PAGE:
In the footsteps of Beeby
In 1938, Dr Clarence Beeby brought his radical ideas about the value of the arts into the heart of our public education system. Art and Crafts and Physical Education Advisers were introduced that year under the new assistant Director of Education, with experimental programmes trialled in Wellington and Dunedin. Two years later, Beeby became the…
In 1938, Dr Clarence Beeby brought his radical ideas about the value of the arts into the heart of our public education system.
Art and Crafts and Physical Education Advisers were introduced that year under the new assistant Director of Education, with experimental programmes trialled in Wellington and Dunedin.
Two years later, Beeby became the Director and he dedicated 20 years to modernising an education system suffering from centralisation and conformity.
Valuing and supporting the arts was a big part of modernising the system. In 1945 an art scheme was developed and in 1946, a National Art Specialist Team was born.
Tauranga artist Rob McGregor was one of those specialists, from 1975 until he took voluntary redundancy in 1999 as the service quietly wound down.
As an admirer of Beeby’s vision and legacy, McGregor is disheartened by the current state of the arts in our schools.
“We’re taking the hands-on experiences out of education and retaining only words. We’re hung up on this idea that education should be just for the future, for a job,” he says.
And yet, says McGregor, every country that has sidelined the arts to focus on lifting literacy and numeracy has instead seen literacy and numeracy achievement drop.
“As soon as you put standards in place, you inhibit risk-taking with its likelihood of failure and consequently anything creative or different.”
“Anything that’s ever been invented or innovative relies on taking a risk and doing something that might fail half a dozen or a hundred times before getting it right,” he says.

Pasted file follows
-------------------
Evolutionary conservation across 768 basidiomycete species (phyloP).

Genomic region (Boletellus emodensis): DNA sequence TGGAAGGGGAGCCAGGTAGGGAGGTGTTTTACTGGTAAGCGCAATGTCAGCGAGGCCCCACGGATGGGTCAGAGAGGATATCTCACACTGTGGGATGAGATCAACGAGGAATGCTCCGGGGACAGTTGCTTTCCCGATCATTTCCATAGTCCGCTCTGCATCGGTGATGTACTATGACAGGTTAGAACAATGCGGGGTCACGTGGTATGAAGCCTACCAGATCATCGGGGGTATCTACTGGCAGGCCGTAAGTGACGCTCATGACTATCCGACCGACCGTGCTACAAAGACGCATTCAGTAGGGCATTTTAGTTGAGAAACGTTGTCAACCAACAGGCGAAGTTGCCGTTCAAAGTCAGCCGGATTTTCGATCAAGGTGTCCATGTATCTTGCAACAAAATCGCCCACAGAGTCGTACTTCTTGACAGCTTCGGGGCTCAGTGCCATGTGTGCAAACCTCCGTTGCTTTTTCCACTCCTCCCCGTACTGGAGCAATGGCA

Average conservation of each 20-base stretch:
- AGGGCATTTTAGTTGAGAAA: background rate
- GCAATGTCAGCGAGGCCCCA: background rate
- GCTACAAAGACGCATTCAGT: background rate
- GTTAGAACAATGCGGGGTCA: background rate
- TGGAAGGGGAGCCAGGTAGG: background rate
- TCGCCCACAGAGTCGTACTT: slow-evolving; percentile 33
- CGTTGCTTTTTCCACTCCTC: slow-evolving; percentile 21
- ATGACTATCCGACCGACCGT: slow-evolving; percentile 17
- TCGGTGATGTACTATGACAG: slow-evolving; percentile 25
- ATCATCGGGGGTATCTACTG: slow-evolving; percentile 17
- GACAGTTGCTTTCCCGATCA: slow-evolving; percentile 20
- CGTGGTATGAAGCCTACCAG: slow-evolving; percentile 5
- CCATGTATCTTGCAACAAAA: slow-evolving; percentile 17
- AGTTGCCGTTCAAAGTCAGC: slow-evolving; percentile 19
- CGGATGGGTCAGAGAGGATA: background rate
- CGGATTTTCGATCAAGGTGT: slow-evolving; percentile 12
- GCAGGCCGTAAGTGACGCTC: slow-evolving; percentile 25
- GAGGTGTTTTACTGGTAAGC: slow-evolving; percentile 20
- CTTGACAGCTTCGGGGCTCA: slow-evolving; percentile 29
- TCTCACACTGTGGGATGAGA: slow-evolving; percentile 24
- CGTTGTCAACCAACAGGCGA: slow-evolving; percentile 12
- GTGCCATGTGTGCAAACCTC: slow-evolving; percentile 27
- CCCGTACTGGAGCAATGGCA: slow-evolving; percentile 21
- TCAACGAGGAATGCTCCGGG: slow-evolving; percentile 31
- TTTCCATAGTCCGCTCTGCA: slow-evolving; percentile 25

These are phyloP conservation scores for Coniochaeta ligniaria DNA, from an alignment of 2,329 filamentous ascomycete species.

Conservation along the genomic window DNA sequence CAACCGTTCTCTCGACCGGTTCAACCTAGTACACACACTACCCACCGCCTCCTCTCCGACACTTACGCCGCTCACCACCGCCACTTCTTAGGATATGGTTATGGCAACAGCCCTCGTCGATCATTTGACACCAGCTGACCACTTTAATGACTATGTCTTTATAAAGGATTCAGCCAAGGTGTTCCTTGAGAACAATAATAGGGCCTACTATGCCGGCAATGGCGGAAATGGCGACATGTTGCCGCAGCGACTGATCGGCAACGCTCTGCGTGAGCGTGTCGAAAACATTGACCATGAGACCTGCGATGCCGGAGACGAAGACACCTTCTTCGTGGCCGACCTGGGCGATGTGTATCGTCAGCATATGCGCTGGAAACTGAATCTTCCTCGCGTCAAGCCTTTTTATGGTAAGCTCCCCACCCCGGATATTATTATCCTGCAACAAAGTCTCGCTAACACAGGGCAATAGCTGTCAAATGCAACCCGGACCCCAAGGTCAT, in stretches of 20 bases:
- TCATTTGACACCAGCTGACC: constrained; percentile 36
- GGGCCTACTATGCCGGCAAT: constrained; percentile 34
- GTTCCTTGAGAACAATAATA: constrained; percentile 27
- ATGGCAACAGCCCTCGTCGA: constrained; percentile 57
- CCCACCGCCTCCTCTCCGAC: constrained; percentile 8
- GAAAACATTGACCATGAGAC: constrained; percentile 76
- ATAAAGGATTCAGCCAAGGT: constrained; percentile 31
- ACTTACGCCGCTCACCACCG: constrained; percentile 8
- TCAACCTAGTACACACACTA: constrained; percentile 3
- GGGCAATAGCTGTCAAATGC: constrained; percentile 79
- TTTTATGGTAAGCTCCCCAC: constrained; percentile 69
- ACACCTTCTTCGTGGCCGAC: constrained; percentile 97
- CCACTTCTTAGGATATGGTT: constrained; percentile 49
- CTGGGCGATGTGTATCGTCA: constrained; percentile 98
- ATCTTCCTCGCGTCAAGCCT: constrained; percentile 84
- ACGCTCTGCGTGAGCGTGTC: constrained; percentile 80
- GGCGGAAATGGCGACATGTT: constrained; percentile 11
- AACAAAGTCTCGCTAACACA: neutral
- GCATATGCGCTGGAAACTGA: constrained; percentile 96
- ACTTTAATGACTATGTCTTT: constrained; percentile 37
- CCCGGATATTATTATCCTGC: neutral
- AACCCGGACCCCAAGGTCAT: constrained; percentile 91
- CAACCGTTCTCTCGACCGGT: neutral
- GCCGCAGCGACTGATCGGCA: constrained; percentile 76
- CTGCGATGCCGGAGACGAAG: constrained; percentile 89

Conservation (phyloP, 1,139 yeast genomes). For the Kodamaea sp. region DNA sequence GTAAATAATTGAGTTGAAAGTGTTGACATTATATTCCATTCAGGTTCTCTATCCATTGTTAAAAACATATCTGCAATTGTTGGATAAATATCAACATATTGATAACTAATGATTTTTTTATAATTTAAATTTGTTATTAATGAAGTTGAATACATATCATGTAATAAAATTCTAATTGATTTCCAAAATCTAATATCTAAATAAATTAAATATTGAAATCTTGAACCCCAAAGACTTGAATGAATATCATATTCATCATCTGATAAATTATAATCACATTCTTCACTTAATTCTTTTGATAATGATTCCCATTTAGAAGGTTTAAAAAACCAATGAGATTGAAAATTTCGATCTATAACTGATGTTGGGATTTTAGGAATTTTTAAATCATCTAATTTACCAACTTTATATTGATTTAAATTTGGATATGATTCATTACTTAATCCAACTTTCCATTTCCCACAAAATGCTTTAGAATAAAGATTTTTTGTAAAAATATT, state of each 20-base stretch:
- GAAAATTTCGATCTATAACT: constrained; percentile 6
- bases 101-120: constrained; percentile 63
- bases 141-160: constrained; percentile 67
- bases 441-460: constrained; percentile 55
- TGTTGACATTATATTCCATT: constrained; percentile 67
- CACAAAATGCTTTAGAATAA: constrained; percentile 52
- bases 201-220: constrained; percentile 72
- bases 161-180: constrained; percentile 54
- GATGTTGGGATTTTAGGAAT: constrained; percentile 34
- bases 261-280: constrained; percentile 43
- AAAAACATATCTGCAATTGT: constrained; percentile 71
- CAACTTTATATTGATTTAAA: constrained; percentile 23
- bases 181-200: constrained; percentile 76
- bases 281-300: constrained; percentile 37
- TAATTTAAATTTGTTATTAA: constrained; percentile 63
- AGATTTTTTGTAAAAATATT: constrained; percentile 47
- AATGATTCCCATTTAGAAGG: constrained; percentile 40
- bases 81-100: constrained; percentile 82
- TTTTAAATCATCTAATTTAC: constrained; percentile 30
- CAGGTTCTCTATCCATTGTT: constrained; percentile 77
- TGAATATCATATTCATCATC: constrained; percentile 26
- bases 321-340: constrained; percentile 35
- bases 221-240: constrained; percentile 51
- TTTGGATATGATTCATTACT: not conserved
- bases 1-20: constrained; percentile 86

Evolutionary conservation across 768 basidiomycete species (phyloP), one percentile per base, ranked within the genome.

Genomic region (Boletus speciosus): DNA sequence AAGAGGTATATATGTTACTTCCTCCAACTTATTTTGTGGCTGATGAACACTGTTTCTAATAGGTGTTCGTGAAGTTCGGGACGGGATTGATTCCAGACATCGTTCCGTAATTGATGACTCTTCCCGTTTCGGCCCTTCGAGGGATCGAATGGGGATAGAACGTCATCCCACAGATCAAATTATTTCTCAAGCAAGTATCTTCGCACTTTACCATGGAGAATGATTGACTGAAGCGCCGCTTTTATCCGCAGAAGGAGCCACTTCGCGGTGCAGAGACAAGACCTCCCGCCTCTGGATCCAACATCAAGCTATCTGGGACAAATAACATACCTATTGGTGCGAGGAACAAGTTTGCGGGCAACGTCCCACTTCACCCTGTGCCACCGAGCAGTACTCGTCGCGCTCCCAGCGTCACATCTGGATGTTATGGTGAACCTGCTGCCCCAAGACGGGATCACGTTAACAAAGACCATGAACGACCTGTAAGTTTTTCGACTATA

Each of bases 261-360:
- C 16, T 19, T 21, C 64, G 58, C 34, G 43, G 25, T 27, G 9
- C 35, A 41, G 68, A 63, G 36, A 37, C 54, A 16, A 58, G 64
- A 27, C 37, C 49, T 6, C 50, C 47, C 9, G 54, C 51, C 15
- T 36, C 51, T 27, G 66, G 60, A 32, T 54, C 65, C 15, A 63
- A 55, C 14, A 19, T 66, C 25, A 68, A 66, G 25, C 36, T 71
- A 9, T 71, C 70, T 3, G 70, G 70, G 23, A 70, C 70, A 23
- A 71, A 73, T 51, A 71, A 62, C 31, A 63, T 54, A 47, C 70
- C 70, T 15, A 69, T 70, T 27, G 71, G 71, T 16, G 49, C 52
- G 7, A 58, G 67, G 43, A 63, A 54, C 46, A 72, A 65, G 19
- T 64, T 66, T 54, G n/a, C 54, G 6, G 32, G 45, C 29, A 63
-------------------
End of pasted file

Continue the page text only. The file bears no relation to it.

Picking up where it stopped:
From the 1970s, McGregor’s job was to support the ongoing education of teachers in the arts, by running training programmes, demonstrations, follow-up visits and sourcing quality art supplies for schools.
Prior to 1989, every school had a fairly substantial budget to spend on art resources, he says.
However, with the introduction of Tomorrow’s Schools, the funding was rolled into operations grants, where art resources now compete with all the other essential costs of running a school.
In 1975, the “sinking lid policy” was already underway, with four arts advisers across Tauranga and Hamilton compared to eight not long previously. By 1985, McGregor was the sole adviser for the region, making it impossible to visit his 200 schools over the course of a year.
Adviser numbers fluctuated over the next few years, but by the time the service was finally shut down in the early 2000s, McGregor believes few teachers and schools would have noticed the demise of the decimated service.
“I think by the time we had become so thin on the ground with only one adviser running around, advisers were less likely to be missed. They’d also changed the way advisers had to work – just pick a number of schools to be ‘beacon schools’ – of course no one’s going to go to another school to see how it works. It ended with a fizzle rather than a bang,” he says.
McGregor says the primary function of the arts is not to impart or gain information.
“Their purpose is to give meaning and insight and allow personal interpretations and expressions of experiences.”
McGregor hears people saying students should study accounting rather than art at high school because it’s more “useful”.
“And yet everything manufactured that we touch and use and wear is designed by somebody. It’s so back to front. Computers can add and subtract; they can’t create.” – Melissa Schwalger